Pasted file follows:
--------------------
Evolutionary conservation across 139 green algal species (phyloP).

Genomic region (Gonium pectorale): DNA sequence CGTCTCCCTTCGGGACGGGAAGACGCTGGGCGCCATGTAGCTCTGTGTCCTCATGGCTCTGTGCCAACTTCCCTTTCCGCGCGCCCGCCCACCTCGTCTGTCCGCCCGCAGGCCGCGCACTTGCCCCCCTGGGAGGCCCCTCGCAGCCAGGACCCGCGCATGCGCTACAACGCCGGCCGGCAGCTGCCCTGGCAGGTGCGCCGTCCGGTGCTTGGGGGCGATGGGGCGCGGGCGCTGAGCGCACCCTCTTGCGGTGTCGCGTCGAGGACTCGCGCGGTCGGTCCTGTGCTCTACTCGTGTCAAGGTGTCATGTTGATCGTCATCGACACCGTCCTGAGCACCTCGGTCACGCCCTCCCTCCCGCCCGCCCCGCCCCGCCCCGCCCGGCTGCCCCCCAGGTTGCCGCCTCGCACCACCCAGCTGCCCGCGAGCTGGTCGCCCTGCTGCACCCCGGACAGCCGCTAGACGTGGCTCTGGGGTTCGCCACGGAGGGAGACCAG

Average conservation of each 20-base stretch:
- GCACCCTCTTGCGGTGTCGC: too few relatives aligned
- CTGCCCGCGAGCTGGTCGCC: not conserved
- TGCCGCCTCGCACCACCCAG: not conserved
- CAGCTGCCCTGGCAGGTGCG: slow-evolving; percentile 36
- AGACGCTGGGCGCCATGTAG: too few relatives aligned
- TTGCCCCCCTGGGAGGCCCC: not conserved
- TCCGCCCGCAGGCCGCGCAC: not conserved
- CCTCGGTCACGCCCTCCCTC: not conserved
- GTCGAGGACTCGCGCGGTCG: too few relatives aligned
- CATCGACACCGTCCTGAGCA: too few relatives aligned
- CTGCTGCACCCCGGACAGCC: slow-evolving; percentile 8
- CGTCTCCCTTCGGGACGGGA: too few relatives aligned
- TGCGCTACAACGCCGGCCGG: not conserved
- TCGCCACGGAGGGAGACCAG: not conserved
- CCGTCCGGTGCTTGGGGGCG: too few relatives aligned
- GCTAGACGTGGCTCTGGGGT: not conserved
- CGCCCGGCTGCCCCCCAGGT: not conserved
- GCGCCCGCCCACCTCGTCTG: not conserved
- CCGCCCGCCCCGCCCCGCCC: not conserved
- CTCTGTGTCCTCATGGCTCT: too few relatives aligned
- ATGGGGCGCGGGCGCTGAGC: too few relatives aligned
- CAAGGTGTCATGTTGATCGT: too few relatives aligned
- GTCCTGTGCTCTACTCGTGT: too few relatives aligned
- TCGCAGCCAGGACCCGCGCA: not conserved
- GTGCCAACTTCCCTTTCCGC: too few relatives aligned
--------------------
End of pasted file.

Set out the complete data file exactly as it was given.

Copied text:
Evolutionary conservation across 139 green algal species (phyloP).

Genomic region (Gonium pectorale): DNA sequence CGTCTCCCTTCGGGACGGGAAGACGCTGGGCGCCATGTAGCTCTGTGTCCTCATGGCTCTGTGCCAACTTCCCTTTCCGCGCGCCCGCCCACCTCGTCTGTCCGCCCGCAGGCCGCGCACTTGCCCCCCTGGGAGGCCCCTCGCAGCCAGGACCCGCGCATGCGCTACAACGCCGGCCGGCAGCTGCCCTGGCAGGTGCGCCGTCCGGTGCTTGGGGGCGATGGGGCGCGGGCGCTGAGCGCACCCTCTTGCGGTGTCGCGTCGAGGACTCGCGCGGTCGGTCCTGTGCTCTACTCGTGTCAAGGTGTCATGTTGATCGTCATCGACACCGTCCTGAGCACCTCGGTCACGCCCTCCCTCCCGCCCGCCCCGCCCCGCCCCGCCCGGCTGCCCCCCAGGTTGCCGCCTCGCACCACCCAGCTGCCCGCGAGCTGGTCGCCCTGCTGCACCCCGGACAGCCGCTAGACGTGGCTCTGGGGTTCGCCACGGAGGGAGACCAG

Average conservation of each 20-base stretch:
- GCACCCTCTTGCGGTGTCGC: too few relatives aligned
- CTGCCCGCGAGCTGGTCGCC: not conserved
- TGCCGCCTCGCACCACCCAG: not conserved
- CAGCTGCCCTGGCAGGTGCG: slow-evolving; percentile 36
- AGACGCTGGGCGCCATGTAG: too few relatives aligned
- TTGCCCCCCTGGGAGGCCCC: not conserved
- TCCGCCCGCAGGCCGCGCAC: not conserved
- CCTCGGTCACGCCCTCCCTC: not conserved
- GTCGAGGACTCGCGCGGTCG: too few relatives aligned
- CATCGACACCGTCCTGAGCA: too few relatives aligned
- CTGCTGCACCCCGGACAGCC: slow-evolving; percentile 8
- CGTCTCCCTTCGGGACGGGA: too few relatives aligned
- TGCGCTACAACGCCGGCCGG: not conserved
- TCGCCACGGAGGGAGACCAG: not conserved
- CCGTCCGGTGCTTGGGGGCG: too few relatives aligned
- GCTAGACGTGGCTCTGGGGT: not conserved
- CGCCCGGCTGCCCCCCAGGT: not conserved
- GCGCCCGCCCACCTCGTCTG: not conserved
- CCGCCCGCCCCGCCCCGCCC: not conserved
- CTCTGTGTCCTCATGGCTCT: too few relatives aligned
- ATGGGGCGCGGGCGCTGAGC: too few relatives aligned
- CAAGGTGTCATGTTGATCGT: too few relatives aligned
- GTCCTGTGCTCTACTCGTGT: too few relatives aligned
- TCGCAGCCAGGACCCGCGCA: not conserved
- GTGCCAACTTCCCTTTCCGC: too few relatives aligned